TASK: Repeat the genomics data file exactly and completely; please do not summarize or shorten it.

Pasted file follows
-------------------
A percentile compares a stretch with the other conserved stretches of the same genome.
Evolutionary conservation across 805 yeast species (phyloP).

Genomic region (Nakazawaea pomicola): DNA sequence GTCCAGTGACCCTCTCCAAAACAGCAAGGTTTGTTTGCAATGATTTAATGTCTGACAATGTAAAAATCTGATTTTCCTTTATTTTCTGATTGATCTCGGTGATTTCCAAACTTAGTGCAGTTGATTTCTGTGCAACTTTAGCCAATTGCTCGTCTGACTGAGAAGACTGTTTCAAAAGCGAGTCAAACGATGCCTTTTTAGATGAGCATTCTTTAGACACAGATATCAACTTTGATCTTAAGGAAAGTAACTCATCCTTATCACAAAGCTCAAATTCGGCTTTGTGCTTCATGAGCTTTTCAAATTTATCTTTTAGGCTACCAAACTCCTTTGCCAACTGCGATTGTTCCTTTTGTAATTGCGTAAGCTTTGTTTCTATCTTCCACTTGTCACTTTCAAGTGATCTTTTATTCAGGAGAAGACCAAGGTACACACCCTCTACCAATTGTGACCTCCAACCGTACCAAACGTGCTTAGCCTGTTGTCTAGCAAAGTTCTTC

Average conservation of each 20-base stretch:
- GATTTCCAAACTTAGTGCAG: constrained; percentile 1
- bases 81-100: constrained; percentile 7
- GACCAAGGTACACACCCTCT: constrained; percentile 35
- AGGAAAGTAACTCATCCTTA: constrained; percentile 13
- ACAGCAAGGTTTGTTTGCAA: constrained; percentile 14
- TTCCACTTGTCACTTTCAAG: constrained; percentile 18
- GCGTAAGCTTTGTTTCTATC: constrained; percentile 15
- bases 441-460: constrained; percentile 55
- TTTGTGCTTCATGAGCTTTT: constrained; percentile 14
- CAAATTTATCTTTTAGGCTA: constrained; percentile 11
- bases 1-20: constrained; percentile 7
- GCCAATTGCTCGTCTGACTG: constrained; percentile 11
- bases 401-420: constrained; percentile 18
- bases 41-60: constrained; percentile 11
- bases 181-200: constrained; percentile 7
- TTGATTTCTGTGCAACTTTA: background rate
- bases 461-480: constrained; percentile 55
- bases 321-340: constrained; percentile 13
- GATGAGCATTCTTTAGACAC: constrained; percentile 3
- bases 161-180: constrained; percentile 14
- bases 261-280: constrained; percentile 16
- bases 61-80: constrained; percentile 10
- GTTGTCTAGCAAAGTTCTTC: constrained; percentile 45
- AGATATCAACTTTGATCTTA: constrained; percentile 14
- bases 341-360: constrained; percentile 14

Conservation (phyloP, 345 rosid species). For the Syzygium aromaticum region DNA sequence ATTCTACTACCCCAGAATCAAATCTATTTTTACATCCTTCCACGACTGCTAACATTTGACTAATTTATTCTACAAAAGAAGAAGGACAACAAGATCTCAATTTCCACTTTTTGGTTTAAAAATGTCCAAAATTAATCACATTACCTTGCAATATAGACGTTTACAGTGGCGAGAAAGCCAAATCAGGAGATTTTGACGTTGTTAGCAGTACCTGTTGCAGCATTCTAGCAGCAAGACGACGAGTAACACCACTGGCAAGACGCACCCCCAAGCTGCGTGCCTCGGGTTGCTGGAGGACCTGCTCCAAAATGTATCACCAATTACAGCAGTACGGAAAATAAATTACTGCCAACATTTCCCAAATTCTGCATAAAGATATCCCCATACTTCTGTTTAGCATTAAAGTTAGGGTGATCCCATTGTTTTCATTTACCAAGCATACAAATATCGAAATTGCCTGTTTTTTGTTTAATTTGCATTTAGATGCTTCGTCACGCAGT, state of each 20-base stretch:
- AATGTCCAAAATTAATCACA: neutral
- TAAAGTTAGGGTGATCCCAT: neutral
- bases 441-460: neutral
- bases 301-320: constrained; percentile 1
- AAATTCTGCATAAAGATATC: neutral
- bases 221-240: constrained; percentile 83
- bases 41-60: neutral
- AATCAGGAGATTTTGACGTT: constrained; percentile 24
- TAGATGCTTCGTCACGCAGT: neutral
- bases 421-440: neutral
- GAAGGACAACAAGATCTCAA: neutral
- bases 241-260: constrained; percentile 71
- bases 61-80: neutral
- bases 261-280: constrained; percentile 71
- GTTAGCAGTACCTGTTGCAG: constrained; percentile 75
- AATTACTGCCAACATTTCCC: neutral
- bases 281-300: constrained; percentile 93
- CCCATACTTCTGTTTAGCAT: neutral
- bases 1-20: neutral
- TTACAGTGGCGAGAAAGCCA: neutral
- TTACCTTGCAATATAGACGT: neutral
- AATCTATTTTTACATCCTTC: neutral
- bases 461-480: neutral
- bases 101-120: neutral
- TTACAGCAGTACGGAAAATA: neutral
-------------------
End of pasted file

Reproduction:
A percentile compares a stretch with the other conserved stretches of the same genome.
Evolutionary conservation across 805 yeast species (phyloP).

Genomic region (Nakazawaea pomicola): DNA sequence GTCCAGTGACCCTCTCCAAAACAGCAAGGTTTGTTTGCAATGATTTAATGTCTGACAATGTAAAAATCTGATTTTCCTTTATTTTCTGATTGATCTCGGTGATTTCCAAACTTAGTGCAGTTGATTTCTGTGCAACTTTAGCCAATTGCTCGTCTGACTGAGAAGACTGTTTCAAAAGCGAGTCAAACGATGCCTTTTTAGATGAGCATTCTTTAGACACAGATATCAACTTTGATCTTAAGGAAAGTAACTCATCCTTATCACAAAGCTCAAATTCGGCTTTGTGCTTCATGAGCTTTTCAAATTTATCTTTTAGGCTACCAAACTCCTTTGCCAACTGCGATTGTTCCTTTTGTAATTGCGTAAGCTTTGTTTCTATCTTCCACTTGTCACTTTCAAGTGATCTTTTATTCAGGAGAAGACCAAGGTACACACCCTCTACCAATTGTGACCTCCAACCGTACCAAACGTGCTTAGCCTGTTGTCTAGCAAAGTTCTTC

Average conservation of each 20-base stretch:
- GATTTCCAAACTTAGTGCAG: constrained; percentile 1
- bases 81-100: constrained; percentile 7
- GACCAAGGTACACACCCTCT: constrained; percentile 35
- AGGAAAGTAACTCATCCTTA: constrained; percentile 13
- ACAGCAAGGTTTGTTTGCAA: constrained; percentile 14
- TTCCACTTGTCACTTTCAAG: constrained; percentile 18
- GCGTAAGCTTTGTTTCTATC: constrained; percentile 15
- bases 441-460: constrained; percentile 55
- TTTGTGCTTCATGAGCTTTT: constrained; percentile 14
- CAAATTTATCTTTTAGGCTA: constrained; percentile 11
- bases 1-20: constrained; percentile 7
- GCCAATTGCTCGTCTGACTG: constrained; percentile 11
- bases 401-420: constrained; percentile 18
- bases 41-60: constrained; percentile 11
- bases 181-200: constrained; percentile 7
- TTGATTTCTGTGCAACTTTA: background rate
- bases 461-480: constrained; percentile 55
- bases 321-340: constrained; percentile 13
- GATGAGCATTCTTTAGACAC: constrained; percentile 3
- bases 161-180: constrained; percentile 14
- bases 261-280: constrained; percentile 16
- bases 61-80: constrained; percentile 10
- GTTGTCTAGCAAAGTTCTTC: constrained; percentile 45
- AGATATCAACTTTGATCTTA: constrained; percentile 14
- bases 341-360: constrained; percentile 14

Conservation (phyloP, 345 rosid species). For the Syzygium aromaticum region DNA sequence ATTCTACTACCCCAGAATCAAATCTATTTTTACATCCTTCCACGACTGCTAACATTTGACTAATTTATTCTACAAAAGAAGAAGGACAACAAGATCTCAATTTCCACTTTTTGGTTTAAAAATGTCCAAAATTAATCACATTACCTTGCAATATAGACGTTTACAGTGGCGAGAAAGCCAAATCAGGAGATTTTGACGTTGTTAGCAGTACCTGTTGCAGCATTCTAGCAGCAAGACGACGAGTAACACCACTGGCAAGACGCACCCCCAAGCTGCGTGCCTCGGGTTGCTGGAGGACCTGCTCCAAAATGTATCACCAATTACAGCAGTACGGAAAATAAATTACTGCCAACATTTCCCAAATTCTGCATAAAGATATCCCCATACTTCTGTTTAGCATTAAAGTTAGGGTGATCCCATTGTTTTCATTTACCAAGCATACAAATATCGAAATTGCCTGTTTTTTGTTTAATTTGCATTTAGATGCTTCGTCACGCAGT, state of each 20-base stretch:
- AATGTCCAAAATTAATCACA: neutral
- TAAAGTTAGGGTGATCCCAT: neutral
- bases 441-460: neutral
- bases 301-320: constrained; percentile 1
- AAATTCTGCATAAAGATATC: neutral
- bases 221-240: constrained; percentile 83
- bases 41-60: neutral
- AATCAGGAGATTTTGACGTT: constrained; percentile 24
- TAGATGCTTCGTCACGCAGT: neutral
- bases 421-440: neutral
- GAAGGACAACAAGATCTCAA: neutral
- bases 241-260: constrained; percentile 71
- bases 61-80: neutral
- bases 261-280: constrained; percentile 71
- GTTAGCAGTACCTGTTGCAG: constrained; percentile 75
- AATTACTGCCAACATTTCCC: neutral
- bases 281-300: constrained; percentile 93
- CCCATACTTCTGTTTAGCAT: neutral
- bases 1-20: neutral
- TTACAGTGGCGAGAAAGCCA: neutral
- TTACCTTGCAATATAGACGT: neutral
- AATCTATTTTTACATCCTTC: neutral
- bases 461-480: neutral
- bases 101-120: neutral
- TTACAGCAGTACGGAAAATA: neutral